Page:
Relationship forming

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Relationship forming focuses on the decision-making process leading to a relationship. It therefore differs from relationship therapy which focuses on improving an existing relationship.[1] Put differently, relationship forming is about "making the right choice", while relationship therapy is about "making the choice work". Discontent at failure to achieve such a relationship is on occasion referred to as TFL (true forced loneliness); although some TFLers may have life satisfaction despite not forming a relationship.[2]

Summary of differences[edit]

  • Therapy is typically studied and written on by therapists, while relationship forming is studied and written on by intermediaries.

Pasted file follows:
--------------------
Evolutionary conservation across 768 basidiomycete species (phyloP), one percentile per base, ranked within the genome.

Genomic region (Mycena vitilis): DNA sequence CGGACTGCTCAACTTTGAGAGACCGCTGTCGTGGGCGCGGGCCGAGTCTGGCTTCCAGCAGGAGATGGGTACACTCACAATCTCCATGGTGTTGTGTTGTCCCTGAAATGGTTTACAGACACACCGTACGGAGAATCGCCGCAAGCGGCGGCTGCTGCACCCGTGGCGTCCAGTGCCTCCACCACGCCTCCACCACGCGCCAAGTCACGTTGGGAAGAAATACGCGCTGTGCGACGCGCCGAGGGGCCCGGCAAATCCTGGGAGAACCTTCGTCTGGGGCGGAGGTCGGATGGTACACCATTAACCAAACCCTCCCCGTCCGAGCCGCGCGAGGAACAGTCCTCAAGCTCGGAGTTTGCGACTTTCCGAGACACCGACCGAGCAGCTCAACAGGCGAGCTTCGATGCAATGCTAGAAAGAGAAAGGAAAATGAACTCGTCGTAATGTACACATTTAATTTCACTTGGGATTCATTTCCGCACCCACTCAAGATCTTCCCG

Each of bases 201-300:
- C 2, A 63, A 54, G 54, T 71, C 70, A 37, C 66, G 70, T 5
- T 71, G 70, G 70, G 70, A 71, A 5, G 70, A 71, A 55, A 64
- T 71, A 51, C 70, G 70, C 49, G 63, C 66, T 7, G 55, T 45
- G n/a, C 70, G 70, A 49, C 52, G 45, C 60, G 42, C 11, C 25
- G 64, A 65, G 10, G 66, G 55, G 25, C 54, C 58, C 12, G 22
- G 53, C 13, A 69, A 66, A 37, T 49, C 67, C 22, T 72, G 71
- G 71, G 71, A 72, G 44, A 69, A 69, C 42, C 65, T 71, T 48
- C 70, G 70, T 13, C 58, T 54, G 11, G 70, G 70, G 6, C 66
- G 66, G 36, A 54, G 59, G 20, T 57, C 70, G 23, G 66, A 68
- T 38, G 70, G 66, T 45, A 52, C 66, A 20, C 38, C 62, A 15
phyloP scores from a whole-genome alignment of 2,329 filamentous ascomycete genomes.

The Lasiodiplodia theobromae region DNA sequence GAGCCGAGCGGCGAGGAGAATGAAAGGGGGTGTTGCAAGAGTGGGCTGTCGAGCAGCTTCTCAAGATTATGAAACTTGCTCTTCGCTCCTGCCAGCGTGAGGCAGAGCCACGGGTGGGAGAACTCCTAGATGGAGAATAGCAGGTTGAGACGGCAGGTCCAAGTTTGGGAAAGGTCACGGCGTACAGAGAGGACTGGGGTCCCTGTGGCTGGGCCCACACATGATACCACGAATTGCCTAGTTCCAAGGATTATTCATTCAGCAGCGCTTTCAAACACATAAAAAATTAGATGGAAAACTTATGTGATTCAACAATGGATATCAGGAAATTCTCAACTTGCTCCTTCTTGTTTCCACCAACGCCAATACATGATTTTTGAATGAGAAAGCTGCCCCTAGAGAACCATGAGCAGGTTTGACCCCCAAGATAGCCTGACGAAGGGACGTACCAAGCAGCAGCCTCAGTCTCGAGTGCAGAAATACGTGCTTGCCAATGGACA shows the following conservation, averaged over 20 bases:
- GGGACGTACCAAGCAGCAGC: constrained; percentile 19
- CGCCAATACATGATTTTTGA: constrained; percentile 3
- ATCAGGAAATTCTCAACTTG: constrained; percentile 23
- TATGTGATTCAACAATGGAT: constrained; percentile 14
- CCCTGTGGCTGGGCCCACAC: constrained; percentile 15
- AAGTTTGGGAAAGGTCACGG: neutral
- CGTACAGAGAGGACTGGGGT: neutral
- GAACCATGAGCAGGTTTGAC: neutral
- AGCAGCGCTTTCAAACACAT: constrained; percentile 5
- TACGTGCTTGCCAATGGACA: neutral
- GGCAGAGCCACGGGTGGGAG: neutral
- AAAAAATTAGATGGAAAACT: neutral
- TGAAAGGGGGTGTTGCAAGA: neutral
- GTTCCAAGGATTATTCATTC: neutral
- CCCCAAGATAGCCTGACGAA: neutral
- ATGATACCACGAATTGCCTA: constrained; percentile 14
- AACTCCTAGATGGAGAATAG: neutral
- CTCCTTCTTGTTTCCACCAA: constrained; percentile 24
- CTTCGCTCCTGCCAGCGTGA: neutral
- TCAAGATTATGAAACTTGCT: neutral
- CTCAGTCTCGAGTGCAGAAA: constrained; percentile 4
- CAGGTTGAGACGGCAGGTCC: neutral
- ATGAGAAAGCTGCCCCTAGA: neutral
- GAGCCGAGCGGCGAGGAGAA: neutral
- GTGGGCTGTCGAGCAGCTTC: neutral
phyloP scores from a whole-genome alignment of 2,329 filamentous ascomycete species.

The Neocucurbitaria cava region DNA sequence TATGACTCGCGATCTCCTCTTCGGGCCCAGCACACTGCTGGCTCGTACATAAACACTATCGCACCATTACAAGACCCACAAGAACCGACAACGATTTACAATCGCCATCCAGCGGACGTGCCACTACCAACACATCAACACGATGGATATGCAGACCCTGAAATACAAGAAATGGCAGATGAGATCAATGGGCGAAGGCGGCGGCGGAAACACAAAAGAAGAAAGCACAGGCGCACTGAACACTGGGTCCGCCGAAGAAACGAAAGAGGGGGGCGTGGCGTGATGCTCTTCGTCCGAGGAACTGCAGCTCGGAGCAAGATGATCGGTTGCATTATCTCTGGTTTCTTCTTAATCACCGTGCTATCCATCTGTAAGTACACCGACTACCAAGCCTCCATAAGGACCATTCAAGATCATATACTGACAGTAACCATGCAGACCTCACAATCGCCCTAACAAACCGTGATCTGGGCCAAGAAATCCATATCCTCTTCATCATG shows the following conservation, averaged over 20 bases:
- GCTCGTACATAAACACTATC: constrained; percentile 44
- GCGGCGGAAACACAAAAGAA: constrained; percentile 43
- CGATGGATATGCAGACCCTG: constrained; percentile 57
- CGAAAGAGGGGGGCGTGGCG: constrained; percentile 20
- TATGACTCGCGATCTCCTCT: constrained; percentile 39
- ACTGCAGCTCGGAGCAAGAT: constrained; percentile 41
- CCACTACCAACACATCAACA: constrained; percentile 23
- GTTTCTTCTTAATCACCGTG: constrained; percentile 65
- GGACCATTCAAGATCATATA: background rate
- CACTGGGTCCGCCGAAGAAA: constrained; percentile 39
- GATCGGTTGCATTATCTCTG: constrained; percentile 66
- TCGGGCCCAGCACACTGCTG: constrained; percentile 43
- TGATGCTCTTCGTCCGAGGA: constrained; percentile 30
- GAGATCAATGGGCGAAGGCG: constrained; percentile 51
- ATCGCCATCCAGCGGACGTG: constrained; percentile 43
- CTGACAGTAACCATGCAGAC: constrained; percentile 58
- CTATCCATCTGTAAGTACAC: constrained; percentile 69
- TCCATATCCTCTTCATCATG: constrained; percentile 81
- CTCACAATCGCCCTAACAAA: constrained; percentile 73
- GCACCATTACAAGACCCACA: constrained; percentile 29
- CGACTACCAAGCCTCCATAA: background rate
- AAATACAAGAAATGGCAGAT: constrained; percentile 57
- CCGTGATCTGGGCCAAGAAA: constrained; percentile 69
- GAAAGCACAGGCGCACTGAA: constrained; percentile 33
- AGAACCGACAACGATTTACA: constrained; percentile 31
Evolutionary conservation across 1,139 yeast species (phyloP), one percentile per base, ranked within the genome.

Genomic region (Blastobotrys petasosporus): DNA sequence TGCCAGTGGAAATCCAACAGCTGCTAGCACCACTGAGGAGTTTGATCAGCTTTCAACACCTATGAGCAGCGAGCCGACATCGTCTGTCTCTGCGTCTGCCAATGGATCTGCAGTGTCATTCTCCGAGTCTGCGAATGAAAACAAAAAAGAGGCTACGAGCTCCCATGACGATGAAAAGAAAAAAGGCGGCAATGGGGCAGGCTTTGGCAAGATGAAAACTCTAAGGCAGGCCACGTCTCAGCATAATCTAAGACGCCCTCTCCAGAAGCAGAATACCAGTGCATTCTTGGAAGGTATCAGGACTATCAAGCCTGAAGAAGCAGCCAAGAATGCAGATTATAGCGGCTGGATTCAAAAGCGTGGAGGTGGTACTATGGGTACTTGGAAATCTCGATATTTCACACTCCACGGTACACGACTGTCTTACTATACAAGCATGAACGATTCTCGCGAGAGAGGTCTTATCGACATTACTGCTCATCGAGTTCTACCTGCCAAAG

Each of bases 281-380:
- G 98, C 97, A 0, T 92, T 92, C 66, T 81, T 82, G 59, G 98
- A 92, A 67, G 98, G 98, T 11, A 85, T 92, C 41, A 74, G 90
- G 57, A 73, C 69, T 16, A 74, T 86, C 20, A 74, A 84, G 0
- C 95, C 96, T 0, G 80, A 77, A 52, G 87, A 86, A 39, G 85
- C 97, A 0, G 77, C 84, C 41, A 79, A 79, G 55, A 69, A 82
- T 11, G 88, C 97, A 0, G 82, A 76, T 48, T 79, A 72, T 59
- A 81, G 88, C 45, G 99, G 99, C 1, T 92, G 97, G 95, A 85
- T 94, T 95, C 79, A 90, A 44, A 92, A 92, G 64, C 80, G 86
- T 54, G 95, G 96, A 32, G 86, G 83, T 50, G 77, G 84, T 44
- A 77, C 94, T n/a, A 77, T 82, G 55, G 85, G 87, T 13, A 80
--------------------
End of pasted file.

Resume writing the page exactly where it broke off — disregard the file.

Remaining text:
• Therapy has a reactive approach and tries to solve an existing problem, relationship forming has a proactive approach and tries to prevent future problems.
  • Therapy focuses on couples that are often in their 30s to 50s, while relationship forming focused on singles who are often younger.

See also[edit]

References[edit]

  1. ^ Gottman, John (1999). The Seven Principles For Making Marriage Work. UK: Hachette.
  2. ^ MacDonald, D.K. (2016) Involuntary Celibacy: Causes and Treatments. Retrieved from http://dustinkmacdonald.com/involuntary-celibacy-causes-treatments/